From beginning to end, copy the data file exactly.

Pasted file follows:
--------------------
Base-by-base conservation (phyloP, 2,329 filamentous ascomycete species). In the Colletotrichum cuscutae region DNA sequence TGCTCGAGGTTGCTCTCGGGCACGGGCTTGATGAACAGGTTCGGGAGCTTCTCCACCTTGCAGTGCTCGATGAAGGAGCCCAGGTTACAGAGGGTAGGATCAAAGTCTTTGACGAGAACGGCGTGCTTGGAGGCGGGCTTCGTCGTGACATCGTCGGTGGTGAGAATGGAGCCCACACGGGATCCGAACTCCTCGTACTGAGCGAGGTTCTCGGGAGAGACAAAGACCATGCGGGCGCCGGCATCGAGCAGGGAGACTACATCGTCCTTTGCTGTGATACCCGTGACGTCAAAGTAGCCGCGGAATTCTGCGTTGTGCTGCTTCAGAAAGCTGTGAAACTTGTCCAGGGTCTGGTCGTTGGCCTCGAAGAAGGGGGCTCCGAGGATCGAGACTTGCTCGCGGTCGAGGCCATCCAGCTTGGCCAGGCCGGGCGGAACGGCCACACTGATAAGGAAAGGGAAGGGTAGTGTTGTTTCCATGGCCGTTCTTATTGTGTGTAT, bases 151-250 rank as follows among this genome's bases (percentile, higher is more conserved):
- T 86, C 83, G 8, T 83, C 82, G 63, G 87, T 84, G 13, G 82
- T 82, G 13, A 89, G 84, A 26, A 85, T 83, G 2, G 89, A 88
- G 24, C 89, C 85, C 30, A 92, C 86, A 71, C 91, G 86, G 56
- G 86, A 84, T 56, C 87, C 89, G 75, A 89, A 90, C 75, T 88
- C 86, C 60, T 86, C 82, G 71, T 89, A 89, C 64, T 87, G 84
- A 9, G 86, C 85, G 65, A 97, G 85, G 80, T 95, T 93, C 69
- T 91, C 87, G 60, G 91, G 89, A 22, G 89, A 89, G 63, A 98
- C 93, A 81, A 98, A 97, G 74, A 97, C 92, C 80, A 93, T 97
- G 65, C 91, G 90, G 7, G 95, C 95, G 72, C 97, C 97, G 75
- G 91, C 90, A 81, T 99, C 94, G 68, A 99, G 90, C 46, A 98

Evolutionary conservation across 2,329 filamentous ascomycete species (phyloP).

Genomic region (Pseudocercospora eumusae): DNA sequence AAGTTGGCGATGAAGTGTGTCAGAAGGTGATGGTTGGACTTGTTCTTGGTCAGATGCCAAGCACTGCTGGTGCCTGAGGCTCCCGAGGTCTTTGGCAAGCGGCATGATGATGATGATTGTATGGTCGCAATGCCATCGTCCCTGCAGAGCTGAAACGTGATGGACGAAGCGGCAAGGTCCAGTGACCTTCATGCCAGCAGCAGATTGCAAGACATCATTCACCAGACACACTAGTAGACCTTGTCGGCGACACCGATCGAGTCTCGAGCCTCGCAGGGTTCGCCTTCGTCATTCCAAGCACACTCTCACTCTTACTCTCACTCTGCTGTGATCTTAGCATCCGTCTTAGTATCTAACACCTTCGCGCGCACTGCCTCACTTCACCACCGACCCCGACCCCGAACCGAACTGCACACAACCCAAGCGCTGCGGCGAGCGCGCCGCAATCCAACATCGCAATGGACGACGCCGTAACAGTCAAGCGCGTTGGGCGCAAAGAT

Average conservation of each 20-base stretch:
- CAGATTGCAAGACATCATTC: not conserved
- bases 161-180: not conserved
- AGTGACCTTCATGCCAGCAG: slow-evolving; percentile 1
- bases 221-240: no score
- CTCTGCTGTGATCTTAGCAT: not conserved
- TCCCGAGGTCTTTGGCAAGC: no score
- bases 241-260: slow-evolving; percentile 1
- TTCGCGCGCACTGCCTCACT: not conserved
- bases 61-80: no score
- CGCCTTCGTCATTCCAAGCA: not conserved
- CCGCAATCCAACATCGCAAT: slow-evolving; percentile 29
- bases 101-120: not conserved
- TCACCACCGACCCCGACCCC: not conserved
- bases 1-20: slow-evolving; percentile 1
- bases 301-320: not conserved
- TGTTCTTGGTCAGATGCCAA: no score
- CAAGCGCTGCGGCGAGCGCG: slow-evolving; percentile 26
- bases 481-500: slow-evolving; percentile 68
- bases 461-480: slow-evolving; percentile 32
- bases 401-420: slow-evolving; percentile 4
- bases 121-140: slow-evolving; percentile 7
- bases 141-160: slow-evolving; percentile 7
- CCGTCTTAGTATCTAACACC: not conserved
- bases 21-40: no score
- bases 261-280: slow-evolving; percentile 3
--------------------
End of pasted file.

Base-by-base conservation (phyloP, 2,329 filamentous ascomycete species). In the Colletotrichum cuscutae region DNA sequence TGCTCGAGGTTGCTCTCGGGCACGGGCTTGATGAACAGGTTCGGGAGCTTCTCCACCTTGCAGTGCTCGATGAAGGAGCCCAGGTTACAGAGGGTAGGATCAAAGTCTTTGACGAGAACGGCGTGCTTGGAGGCGGGCTTCGTCGTGACATCGTCGGTGGTGAGAATGGAGCCCACACGGGATCCGAACTCCTCGTACTGAGCGAGGTTCTCGGGAGAGACAAAGACCATGCGGGCGCCGGCATCGAGCAGGGAGACTACATCGTCCTTTGCTGTGATACCCGTGACGTCAAAGTAGCCGCGGAATTCTGCGTTGTGCTGCTTCAGAAAGCTGTGAAACTTGTCCAGGGTCTGGTCGTTGGCCTCGAAGAAGGGGGCTCCGAGGATCGAGACTTGCTCGCGGTCGAGGCCATCCAGCTTGGCCAGGCCGGGCGGAACGGCCACACTGATAAGGAAAGGGAAGGGTAGTGTTGTTTCCATGGCCGTTCTTATTGTGTGTAT, bases 151-250 rank as follows among this genome's bases (percentile, higher is more conserved):
- T 86, C 83, G 8, T 83, C 82, G 63, G 87, T 84, G 13, G 82
- T 82, G 13, A 89, G 84, A 26, A 85, T 83, G 2, G 89, A 88
- G 24, C 89, C 85, C 30, A 92, C 86, A 71, C 91, G 86, G 56
- G 86, A 84, T 56, C 87, C 89, G 75, A 89, A 90, C 75, T 88
- C 86, C 60, T 86, C 82, G 71, T 89, A 89, C 64, T 87, G 84
- A 9, G 86, C 85, G 65, A 97, G 85, G 80, T 95, T 93, C 69
- T 91, C 87, G 60, G 91, G 89, A 22, G 89, A 89, G 63, A 98
- C 93, A 81, A 98, A 97, G 74, A 97, C 92, C 80, A 93, T 97
- G 65, C 91, G 90, G 7, G 95, C 95, G 72, C 97, C 97, G 75
- G 91, C 90, A 81, T 99, C 94, G 68, A 99, G 90, C 46, A 98

Evolutionary conservation across 2,329 filamentous ascomycete species (phyloP).

Genomic region (Pseudocercospora eumusae): DNA sequence AAGTTGGCGATGAAGTGTGTCAGAAGGTGATGGTTGGACTTGTTCTTGGTCAGATGCCAAGCACTGCTGGTGCCTGAGGCTCCCGAGGTCTTTGGCAAGCGGCATGATGATGATGATTGTATGGTCGCAATGCCATCGTCCCTGCAGAGCTGAAACGTGATGGACGAAGCGGCAAGGTCCAGTGACCTTCATGCCAGCAGCAGATTGCAAGACATCATTCACCAGACACACTAGTAGACCTTGTCGGCGACACCGATCGAGTCTCGAGCCTCGCAGGGTTCGCCTTCGTCATTCCAAGCACACTCTCACTCTTACTCTCACTCTGCTGTGATCTTAGCATCCGTCTTAGTATCTAACACCTTCGCGCGCACTGCCTCACTTCACCACCGACCCCGACCCCGAACCGAACTGCACACAACCCAAGCGCTGCGGCGAGCGCGCCGCAATCCAACATCGCAATGGACGACGCCGTAACAGTCAAGCGCGTTGGGCGCAAAGAT

Average conservation of each 20-base stretch:
- CAGATTGCAAGACATCATTC: not conserved
- bases 161-180: not conserved
- AGTGACCTTCATGCCAGCAG: slow-evolving; percentile 1
- bases 221-240: no score
- CTCTGCTGTGATCTTAGCAT: not conserved
- TCCCGAGGTCTTTGGCAAGC: no score
- bases 241-260: slow-evolving; percentile 1
- TTCGCGCGCACTGCCTCACT: not conserved
- bases 61-80: no score
- CGCCTTCGTCATTCCAAGCA: not conserved
- CCGCAATCCAACATCGCAAT: slow-evolving; percentile 29
- bases 101-120: not conserved
- TCACCACCGACCCCGACCCC: not conserved
- bases 1-20: slow-evolving; percentile 1
- bases 301-320: not conserved
- TGTTCTTGGTCAGATGCCAA: no score
- CAAGCGCTGCGGCGAGCGCG: slow-evolving; percentile 26
- bases 481-500: slow-evolving; percentile 68
- bases 461-480: slow-evolving; percentile 32
- bases 401-420: slow-evolving; percentile 4
- bases 121-140: slow-evolving; percentile 7
- bases 141-160: slow-evolving; percentile 7
- CCGTCTTAGTATCTAACACC: not conserved
- bases 21-40: no score
- bases 261-280: slow-evolving; percentile 3